Summary of differences between federal and state regulations
A qualifying patient shall not be subject to arrest or prosecution for medical use of marijuana under the Act. A person is not authorized to undertake any task under the influence of marijuana when doing so would constitute negligence or professional malpractice.
An employer may not discriminate against a person in hiring, termination, or any term or condition of employment, or otherwise penalize a person for being a medical marijuana cardholder, unless failure to do so would cause the employer to lose a monetary or licensing related benefit under federal law or regulations. Employers cannot be penalized or denied benefits under state law for employing a cardholder. With a cardholder's permission, the Department of Health and Social Services will confirm the person's status as a registered qualifying patient to an employer.
In addition, an employer may not discriminate on the basis of a registered qualifying patient's positive drug test for marijuana components or metabolites, unless the patient used, possessed, or was impaired by marijuana on the premises of the place of employment or during work hours.
Employers are not required to allow employees to ingest marijuana in the workplace or work under the influence of marijuana. Employers may discipline employees for ingesting marijuana in the workplace or working under the influence of marijuana. However, a registered qualifying patient shall not be considered to be under the influence of marijuana solely because of the presence of metabolites or components of marijuana.
Court Case: Accommodation
Chance v. Kraft Heinz Foods Co., No. K18C-01-056 NEP, Delaware Superior Court, December 17, 2018
The court ruled that a medical marijuana user who was fired after a positive drug test can move ahead with a lawsuit against his former employer.
The employee claimed that his dismissal violated the Delaware Medical Marijuana Act. The act provides protections for medical marijuana patients, including prohibiting an employer from terminating a registered patient based on a positive drug test.
The employer asked that the case be dismissed, arguing that it did not have to accommodate the employee’s medical marijuana use because marijuana is illegal under federal law.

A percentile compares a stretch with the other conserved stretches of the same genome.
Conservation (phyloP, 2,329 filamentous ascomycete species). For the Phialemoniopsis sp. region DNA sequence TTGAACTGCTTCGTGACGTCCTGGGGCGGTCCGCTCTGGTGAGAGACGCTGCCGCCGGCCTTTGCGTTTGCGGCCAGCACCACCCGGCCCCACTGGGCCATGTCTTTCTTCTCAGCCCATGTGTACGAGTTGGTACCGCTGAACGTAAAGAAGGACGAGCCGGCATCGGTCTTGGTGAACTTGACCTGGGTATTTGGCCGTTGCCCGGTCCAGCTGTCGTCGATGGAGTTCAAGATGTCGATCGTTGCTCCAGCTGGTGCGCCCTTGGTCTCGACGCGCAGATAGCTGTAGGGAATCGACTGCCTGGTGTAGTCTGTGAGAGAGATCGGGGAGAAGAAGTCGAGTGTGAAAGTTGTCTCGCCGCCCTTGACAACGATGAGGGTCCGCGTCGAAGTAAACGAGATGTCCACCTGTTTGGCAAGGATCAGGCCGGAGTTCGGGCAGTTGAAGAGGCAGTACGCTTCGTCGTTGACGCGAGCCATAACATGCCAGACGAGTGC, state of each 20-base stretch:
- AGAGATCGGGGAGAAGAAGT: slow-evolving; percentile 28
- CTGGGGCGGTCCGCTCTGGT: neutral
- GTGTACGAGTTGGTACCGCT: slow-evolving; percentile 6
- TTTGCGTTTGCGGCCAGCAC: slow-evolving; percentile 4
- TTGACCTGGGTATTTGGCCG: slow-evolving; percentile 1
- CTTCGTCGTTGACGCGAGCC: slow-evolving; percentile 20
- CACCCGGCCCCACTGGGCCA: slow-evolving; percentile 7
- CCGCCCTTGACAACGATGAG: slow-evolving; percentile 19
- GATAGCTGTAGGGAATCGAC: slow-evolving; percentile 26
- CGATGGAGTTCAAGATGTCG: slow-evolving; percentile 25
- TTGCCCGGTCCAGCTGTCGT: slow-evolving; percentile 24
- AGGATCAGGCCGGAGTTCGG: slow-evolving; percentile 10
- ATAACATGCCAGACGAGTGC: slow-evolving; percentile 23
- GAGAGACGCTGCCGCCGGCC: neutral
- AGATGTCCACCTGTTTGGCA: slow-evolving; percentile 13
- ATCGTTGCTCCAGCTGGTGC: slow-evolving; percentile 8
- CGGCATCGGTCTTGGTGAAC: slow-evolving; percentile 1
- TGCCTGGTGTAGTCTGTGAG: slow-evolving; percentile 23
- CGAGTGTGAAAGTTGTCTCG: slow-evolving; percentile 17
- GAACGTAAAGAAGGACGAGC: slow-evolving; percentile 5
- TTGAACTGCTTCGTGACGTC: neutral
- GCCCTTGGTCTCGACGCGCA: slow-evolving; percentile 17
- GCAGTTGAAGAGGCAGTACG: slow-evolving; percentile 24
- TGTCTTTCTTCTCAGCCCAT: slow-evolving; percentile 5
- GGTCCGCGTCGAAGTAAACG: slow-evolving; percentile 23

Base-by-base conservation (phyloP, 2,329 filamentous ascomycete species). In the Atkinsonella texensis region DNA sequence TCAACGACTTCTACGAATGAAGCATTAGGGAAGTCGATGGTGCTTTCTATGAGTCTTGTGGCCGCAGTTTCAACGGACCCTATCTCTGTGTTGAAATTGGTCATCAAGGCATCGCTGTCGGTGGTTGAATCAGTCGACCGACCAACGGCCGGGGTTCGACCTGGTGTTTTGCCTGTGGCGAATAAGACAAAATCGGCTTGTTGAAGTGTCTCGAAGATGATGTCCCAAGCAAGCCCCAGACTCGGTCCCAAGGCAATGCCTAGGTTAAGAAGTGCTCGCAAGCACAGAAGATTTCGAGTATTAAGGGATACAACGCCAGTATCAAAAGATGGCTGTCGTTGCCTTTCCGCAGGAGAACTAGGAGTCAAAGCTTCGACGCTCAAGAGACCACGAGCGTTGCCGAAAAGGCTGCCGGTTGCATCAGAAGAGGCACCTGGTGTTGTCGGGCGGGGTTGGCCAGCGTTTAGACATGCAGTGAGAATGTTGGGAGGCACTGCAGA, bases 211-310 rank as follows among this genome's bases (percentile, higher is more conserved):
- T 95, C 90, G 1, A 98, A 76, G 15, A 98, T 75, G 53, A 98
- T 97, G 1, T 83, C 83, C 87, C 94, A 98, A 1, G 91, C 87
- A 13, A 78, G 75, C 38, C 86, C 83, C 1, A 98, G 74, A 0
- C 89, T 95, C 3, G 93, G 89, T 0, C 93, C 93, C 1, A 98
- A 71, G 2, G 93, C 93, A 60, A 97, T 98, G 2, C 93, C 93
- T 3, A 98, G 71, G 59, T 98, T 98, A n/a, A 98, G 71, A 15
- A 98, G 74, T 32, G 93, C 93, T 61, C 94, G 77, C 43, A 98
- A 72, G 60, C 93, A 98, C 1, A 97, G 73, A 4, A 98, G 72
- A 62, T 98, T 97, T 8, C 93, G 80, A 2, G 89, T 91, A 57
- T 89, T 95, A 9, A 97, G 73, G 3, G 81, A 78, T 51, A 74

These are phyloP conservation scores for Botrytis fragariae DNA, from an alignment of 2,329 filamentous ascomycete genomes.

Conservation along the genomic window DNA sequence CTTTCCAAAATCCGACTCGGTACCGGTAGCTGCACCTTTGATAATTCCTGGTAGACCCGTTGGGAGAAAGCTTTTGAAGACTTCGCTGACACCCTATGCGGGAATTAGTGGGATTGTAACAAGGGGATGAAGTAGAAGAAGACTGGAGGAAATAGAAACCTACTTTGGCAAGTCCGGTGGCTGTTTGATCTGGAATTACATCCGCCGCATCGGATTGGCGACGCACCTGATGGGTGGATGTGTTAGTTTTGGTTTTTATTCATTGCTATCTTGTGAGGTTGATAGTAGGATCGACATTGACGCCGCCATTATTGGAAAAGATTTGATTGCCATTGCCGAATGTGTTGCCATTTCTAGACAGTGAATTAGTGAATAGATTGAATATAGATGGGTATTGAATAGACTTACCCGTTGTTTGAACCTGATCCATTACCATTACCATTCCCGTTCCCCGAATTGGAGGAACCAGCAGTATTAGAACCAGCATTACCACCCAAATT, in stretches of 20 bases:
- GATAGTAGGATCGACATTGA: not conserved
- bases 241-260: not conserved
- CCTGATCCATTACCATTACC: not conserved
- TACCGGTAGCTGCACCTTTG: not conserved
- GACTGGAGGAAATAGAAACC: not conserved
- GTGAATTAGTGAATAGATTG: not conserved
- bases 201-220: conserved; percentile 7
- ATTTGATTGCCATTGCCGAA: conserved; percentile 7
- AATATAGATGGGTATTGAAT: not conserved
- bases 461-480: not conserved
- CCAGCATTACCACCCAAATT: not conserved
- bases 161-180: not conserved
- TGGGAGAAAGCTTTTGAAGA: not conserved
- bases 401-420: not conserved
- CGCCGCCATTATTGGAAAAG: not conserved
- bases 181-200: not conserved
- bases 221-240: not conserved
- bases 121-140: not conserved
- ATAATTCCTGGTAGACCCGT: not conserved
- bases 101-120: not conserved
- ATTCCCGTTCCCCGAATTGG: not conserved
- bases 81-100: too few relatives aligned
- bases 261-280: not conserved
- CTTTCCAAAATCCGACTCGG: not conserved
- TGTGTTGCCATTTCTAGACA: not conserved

Under the federal Controlled Substances Act (CSA), it is “unlawful to manufacture, distribute, dispense, or possess any controlled substance except in a manner authorized by the CSA.” The act classifies marijuana as a Schedule I drug and does not make exceptions for medical use.
The Superior Court of the State of Delaware found, however, that the CSA does not make it illegal to employ someone who uses marijuana. Delaware’s medical marijuana act allows marijuana to be used for medical purposes. In addition, the court noted that it “explicitly prohibits employers from disciplining employees who use marijuana for medical reasons, and who fail drug tests because of it.”
Court Case: Workers’ compensation
In Nobles-Roark v. Back Burner, Case No. N19A-11-001 ALR (Del. Superior Ct. July 28, 2020), a Delaware court ruled that an employer did not have to pay for a worker’s medical marijuana that he was using as treatment for a workers’ compensation injury.
In an Industrial Accident Board petition, the employee’s doctor had argued that the medical marijuana treatment was “reasonable and necessary” as the employee was being weaned off opiates.
Another doctor (an expert in pain management) argued that medical marijuana was not a good treatment plan for this particular employee due to a host of other medical and mental health issues.
The board agreed and denied the employee’s request saying that he failed to satisfy his burden of proving that the medical marijuana treatment was “reasonable and necessary.” The employee appealed the decision and the case went to a Delaware court.
The court ruled that employers need only pay for “reasonable and necessary” medical services related to a work injury. While medical marijuana can effectively treat some patients, it is not considered a “reasonable and necessary” treatment for all patients.
Recreational marijuana was legalized in Delaware in April 2023. The state’s law does not impose and requirements or restrictions on employers. There are no accommodations requirements for off-duty use of recreational marijuana, and employers may set policies and discipline employees as they see fit.
Marijuana cannot be consumed in an area accessible to the public or in a moving vehicle. It is illegal to drive while under the influence of marijuana.
Delaware Health and Social Services
Delaware Medical Marijuana Act
Delaware Code, Title 16, Chapter 49A
State of Delaware Medical Marijuana Code
Delaware Administrative Code, Title 16 Health and Safety, 4470